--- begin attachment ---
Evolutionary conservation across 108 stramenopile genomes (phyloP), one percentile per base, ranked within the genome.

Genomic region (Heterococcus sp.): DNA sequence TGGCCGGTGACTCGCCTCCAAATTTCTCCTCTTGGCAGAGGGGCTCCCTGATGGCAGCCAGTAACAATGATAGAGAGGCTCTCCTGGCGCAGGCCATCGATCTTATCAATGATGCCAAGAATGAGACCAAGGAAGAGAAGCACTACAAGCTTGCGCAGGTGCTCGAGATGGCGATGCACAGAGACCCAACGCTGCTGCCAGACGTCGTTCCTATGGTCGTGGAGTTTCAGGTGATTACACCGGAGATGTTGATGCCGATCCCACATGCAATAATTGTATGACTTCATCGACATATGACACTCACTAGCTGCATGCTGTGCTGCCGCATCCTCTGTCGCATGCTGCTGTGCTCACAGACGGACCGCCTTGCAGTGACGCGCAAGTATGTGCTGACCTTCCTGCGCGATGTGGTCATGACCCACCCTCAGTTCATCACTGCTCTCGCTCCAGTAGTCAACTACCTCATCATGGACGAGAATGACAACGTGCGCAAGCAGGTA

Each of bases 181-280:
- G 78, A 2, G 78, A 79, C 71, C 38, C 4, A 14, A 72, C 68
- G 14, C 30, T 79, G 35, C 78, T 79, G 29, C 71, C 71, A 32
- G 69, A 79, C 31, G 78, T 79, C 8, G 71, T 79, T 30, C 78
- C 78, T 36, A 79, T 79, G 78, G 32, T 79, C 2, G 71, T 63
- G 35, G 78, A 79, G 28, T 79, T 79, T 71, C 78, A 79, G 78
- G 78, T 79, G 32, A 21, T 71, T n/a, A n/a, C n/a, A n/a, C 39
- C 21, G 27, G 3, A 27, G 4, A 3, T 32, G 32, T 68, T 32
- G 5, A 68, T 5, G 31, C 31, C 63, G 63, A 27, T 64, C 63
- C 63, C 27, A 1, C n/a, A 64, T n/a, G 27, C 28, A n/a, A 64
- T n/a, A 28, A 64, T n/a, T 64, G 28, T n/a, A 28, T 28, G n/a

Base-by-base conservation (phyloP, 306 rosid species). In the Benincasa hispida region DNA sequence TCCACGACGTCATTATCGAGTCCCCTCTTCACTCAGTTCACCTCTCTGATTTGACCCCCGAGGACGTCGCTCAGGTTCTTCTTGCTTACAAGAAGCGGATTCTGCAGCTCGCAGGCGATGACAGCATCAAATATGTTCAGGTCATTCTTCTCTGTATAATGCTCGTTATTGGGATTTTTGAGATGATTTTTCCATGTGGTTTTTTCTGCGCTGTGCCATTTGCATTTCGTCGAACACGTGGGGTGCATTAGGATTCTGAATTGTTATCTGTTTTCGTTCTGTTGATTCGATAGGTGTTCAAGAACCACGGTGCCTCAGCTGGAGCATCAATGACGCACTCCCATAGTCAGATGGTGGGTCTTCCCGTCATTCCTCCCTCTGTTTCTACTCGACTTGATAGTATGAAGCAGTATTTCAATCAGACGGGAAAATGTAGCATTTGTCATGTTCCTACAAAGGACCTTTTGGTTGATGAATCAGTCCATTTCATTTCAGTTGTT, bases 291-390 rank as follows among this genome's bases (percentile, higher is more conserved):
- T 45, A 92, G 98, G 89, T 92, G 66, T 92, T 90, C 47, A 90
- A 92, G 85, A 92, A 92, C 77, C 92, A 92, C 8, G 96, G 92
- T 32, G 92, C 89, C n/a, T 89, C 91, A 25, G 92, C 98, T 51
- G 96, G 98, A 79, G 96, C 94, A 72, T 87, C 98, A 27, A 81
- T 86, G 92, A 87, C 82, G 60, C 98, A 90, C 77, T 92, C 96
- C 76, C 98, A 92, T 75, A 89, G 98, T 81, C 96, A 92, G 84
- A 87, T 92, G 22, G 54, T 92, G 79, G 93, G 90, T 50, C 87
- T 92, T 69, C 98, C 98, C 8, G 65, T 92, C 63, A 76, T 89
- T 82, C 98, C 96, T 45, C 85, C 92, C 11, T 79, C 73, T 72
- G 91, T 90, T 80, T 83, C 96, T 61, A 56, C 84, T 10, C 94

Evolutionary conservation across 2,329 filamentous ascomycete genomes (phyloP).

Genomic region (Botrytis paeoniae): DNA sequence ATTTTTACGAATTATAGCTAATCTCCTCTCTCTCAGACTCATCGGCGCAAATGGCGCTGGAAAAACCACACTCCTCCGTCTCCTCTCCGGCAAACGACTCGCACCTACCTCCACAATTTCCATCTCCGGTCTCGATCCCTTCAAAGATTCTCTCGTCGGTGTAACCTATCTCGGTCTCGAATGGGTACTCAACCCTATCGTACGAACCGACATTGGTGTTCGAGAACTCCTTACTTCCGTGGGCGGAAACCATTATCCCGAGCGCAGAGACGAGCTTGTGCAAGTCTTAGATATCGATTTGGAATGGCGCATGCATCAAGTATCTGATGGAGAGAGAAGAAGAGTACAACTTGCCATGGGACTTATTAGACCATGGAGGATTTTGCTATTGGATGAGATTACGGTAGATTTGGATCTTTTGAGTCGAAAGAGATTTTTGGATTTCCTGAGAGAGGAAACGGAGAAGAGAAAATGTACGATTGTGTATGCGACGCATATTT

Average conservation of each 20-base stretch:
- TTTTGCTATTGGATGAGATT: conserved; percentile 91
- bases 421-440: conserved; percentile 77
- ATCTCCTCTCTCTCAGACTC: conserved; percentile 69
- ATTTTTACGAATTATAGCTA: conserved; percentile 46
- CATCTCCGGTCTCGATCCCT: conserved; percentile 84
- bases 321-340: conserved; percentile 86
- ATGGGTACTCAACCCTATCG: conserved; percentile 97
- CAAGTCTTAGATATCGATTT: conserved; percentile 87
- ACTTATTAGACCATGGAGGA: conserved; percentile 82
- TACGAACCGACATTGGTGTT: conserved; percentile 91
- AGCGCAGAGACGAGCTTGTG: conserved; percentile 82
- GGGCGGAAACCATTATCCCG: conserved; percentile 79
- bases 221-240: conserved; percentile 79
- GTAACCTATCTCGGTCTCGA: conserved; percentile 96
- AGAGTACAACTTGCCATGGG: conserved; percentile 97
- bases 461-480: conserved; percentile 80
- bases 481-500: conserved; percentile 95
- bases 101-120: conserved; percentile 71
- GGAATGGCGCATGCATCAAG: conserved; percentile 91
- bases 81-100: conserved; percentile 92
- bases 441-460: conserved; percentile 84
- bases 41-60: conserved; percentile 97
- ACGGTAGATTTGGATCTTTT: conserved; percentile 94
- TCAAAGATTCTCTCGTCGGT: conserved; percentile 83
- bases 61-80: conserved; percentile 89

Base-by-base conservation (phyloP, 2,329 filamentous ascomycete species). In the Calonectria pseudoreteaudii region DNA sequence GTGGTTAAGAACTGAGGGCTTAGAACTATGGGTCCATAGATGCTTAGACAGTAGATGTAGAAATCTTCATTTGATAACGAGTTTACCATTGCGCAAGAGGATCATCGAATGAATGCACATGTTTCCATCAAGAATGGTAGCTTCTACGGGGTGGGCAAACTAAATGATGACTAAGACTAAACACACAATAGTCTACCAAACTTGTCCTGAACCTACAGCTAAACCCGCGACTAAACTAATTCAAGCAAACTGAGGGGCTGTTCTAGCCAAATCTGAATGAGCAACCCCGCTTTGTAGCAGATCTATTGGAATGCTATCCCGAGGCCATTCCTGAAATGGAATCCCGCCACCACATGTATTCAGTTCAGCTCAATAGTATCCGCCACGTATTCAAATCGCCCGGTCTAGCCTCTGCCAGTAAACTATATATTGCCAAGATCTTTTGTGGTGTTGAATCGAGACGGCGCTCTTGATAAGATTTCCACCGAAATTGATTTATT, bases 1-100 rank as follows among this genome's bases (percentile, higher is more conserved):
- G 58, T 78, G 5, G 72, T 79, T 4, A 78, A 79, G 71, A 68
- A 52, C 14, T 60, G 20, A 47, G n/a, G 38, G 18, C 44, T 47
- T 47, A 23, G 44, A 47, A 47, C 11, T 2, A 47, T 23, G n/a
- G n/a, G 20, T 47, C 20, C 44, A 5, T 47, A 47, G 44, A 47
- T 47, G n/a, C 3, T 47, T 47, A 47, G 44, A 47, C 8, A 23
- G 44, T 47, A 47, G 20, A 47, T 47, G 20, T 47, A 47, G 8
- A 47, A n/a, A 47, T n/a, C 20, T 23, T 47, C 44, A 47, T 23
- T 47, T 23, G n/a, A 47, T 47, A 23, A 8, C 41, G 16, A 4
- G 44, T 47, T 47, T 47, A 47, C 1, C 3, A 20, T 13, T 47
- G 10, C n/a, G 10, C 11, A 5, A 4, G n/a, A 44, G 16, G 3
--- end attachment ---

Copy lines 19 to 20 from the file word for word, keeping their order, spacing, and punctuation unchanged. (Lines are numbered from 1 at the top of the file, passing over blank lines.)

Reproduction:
- T 86, G 92, A 87, C 82, G 60, C 98, A 90, C 77, T 92, C 96
- C 76, C 98, A 92, T 75, A 89, G 98, T 81, C 96, A 92, G 84